Sources of Emissions
Food (See U.S. Food System Factsheet)
Food accounts for 10-30% of a household’s carbon footprint, typically a higher portion in lower-income households.2 Production accounts for 68% of food emissions, while transportation accounts for 5%.4
Food production emissions consist mainly of CO2, N2O, and CH4, which result primarily from agricultural practices.5
Meat products have larger carbon footprints per calorie than grain or vegetable products because of the inefficient conversion of plant to animal energy and due to CH4 released from manure management and enteric fermentation in ruminants.5
Ruminants such as cattle, sheep, and goats produced 175 million metric tons (mmt) CO2e of enteric methane in the U.S. in 2020.6
In an average U.S. household, eliminating the transport of food for one year could save the GHG equivalent of driving 1,000 miles, while shifting to a vegetarian meal one day a week could save the equivalent of driving 1,160 miles.5
A vegetarian diet greatly reduces an individual’s carbon footprint, but switching to less carbon intensive meats can have a major impact as well. For example, beef's GHG emissions per kilogram are 7.2 times greater than those of chicken.7
GREENHOUSE GASES CONTRIBUTION BY FOOD TYPE IN AVERAGE DIET3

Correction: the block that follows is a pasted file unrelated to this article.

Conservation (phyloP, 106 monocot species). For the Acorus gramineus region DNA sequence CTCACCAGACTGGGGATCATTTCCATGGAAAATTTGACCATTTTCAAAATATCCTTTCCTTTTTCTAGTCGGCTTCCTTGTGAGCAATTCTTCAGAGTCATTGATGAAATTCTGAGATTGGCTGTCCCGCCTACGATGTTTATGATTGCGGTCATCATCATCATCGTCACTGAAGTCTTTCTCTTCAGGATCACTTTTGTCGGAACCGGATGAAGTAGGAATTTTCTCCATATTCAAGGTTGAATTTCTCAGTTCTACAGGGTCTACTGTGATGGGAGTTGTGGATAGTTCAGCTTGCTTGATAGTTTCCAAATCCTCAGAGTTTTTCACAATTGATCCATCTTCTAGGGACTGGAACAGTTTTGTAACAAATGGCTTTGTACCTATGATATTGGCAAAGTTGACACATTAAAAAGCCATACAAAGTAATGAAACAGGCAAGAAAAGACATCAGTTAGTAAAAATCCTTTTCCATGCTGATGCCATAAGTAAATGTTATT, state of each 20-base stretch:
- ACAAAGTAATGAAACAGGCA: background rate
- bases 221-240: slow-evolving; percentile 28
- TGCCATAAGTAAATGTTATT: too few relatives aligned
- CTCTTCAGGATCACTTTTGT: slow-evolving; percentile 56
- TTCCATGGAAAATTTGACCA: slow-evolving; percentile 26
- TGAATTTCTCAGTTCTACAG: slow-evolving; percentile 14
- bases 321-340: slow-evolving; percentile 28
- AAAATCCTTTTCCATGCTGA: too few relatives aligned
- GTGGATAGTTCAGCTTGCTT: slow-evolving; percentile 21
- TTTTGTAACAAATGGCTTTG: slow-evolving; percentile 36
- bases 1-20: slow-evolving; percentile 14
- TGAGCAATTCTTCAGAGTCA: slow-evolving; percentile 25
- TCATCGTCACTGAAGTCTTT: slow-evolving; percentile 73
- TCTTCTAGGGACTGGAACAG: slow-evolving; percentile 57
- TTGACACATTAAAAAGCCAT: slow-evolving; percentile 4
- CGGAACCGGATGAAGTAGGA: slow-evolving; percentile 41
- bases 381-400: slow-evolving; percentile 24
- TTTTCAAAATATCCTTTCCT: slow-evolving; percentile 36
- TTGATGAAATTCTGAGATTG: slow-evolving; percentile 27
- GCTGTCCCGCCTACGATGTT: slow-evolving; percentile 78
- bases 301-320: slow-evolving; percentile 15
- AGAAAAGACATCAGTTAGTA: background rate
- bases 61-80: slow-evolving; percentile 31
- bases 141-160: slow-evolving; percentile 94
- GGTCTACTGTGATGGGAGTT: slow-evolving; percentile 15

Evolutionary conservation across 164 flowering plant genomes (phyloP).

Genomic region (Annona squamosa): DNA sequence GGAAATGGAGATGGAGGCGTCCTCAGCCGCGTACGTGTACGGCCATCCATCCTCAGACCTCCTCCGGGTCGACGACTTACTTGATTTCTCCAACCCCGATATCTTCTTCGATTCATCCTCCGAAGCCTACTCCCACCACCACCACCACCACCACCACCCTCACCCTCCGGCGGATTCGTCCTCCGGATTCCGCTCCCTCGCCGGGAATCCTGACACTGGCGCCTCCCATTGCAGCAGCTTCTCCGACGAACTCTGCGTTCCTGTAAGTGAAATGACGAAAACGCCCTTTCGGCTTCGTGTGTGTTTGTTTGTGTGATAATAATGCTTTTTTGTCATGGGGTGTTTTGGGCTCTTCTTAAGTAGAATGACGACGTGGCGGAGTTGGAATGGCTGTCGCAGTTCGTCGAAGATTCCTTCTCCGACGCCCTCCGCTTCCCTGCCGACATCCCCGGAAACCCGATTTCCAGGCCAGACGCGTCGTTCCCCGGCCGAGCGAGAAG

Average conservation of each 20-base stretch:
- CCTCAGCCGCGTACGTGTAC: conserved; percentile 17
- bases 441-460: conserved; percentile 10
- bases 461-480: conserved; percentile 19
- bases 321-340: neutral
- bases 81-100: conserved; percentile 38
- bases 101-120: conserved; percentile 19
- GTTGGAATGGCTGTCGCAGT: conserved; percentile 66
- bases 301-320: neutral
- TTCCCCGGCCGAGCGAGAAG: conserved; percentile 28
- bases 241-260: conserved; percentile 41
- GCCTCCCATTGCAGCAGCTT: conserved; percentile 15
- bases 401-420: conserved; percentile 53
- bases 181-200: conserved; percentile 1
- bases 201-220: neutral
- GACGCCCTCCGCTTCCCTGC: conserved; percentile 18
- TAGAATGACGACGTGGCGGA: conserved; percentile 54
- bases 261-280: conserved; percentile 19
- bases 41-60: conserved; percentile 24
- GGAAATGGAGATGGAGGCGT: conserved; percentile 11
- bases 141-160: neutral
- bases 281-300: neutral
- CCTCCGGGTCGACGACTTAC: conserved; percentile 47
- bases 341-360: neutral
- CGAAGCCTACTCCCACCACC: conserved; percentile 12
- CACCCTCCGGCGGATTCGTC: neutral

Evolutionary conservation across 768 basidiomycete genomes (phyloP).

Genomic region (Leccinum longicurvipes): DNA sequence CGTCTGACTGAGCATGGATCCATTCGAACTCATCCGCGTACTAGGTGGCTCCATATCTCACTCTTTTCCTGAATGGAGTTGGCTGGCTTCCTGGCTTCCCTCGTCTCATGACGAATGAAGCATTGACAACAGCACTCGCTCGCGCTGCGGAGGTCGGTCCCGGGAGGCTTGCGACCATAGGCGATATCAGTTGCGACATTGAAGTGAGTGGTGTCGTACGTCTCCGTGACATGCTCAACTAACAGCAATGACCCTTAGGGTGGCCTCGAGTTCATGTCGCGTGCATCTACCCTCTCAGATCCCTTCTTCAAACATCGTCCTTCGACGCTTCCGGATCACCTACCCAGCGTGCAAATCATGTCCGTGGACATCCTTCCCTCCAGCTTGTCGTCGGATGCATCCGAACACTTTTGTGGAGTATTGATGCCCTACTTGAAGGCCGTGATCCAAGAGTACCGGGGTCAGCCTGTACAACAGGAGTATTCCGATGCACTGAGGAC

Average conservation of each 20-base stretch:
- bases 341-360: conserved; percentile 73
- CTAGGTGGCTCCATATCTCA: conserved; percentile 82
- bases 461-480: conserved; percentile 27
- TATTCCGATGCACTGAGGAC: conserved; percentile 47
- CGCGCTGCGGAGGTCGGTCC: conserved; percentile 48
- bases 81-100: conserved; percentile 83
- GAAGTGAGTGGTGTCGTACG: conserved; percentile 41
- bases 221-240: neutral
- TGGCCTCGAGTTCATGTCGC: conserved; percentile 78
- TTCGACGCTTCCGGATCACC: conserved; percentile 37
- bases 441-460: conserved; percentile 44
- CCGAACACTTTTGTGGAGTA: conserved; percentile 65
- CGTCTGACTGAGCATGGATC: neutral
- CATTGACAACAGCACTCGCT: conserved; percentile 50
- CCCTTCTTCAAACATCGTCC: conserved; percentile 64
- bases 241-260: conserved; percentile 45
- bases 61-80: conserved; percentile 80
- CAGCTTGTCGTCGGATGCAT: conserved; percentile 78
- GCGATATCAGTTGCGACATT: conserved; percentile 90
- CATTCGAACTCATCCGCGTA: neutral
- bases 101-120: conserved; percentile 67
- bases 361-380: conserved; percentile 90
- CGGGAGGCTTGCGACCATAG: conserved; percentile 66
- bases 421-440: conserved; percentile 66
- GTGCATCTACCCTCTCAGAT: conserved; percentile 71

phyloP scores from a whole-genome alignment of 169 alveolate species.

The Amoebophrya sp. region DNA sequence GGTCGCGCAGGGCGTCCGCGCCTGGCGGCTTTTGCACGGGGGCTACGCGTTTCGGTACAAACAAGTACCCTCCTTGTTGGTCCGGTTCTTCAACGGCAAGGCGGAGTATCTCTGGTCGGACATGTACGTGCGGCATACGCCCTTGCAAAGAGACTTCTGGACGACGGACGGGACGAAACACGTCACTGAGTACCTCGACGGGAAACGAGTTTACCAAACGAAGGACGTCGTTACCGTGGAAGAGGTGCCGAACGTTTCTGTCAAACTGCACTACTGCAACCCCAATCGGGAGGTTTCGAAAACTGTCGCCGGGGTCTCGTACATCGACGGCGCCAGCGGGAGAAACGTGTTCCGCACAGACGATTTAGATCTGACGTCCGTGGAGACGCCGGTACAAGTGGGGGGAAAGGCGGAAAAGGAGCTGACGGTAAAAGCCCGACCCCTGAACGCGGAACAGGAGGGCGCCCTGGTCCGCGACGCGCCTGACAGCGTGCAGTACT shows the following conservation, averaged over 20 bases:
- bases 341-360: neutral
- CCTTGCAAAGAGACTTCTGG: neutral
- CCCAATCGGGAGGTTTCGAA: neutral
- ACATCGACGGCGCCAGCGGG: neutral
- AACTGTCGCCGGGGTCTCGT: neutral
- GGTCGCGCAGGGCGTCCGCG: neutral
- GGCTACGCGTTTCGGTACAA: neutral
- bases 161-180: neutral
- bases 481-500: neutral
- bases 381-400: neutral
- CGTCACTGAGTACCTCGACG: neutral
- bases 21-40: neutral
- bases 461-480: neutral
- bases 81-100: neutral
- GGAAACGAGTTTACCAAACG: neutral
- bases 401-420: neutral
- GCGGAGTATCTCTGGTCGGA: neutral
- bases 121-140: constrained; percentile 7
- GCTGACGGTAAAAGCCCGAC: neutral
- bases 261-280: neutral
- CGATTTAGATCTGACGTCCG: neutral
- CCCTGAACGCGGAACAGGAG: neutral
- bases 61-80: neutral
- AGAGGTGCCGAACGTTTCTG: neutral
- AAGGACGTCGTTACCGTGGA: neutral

POUNDS OF CO2E PER SERVING13 (4 OZ. MEAT, 1/2 C. ASPARAGUS & CARROTS, 8 OZ. LIQUIDS)
Household Emissions (See Residential Buildings Factsheet)
For each kWh generated in the U.S., an average of 0.822 pounds of CO2e is released at the power plant.8Coal releases 2.3 pounds, petroleum releases 2.1 pounds, and natural gas releases 0.9 pounds. Nuclear, solar, wind, and hydroelectric release no CO2 when they produce electricity, but emissions are released during upstream production activities (e.g., solar cells, nuclear fuels, cement production).6,9
Residential electricity use in 2020 emitted 561.1 mmt CO2e, 9.4% of the U.S. total.6
Space heating and cooling are estimated to account for 43% of energy in U.S. homes in 2022.10
Refrigerators are one of the largest users of household appliance energy; in 2020, an average of 621 lbs CO2e per household was due to refrigeration.8,11
26 mmt CO2e are released in the U.S. each year from washing clothes. Switching to a cold water wash once per week can reduce household GHG emissions by over 70 lbs annually.12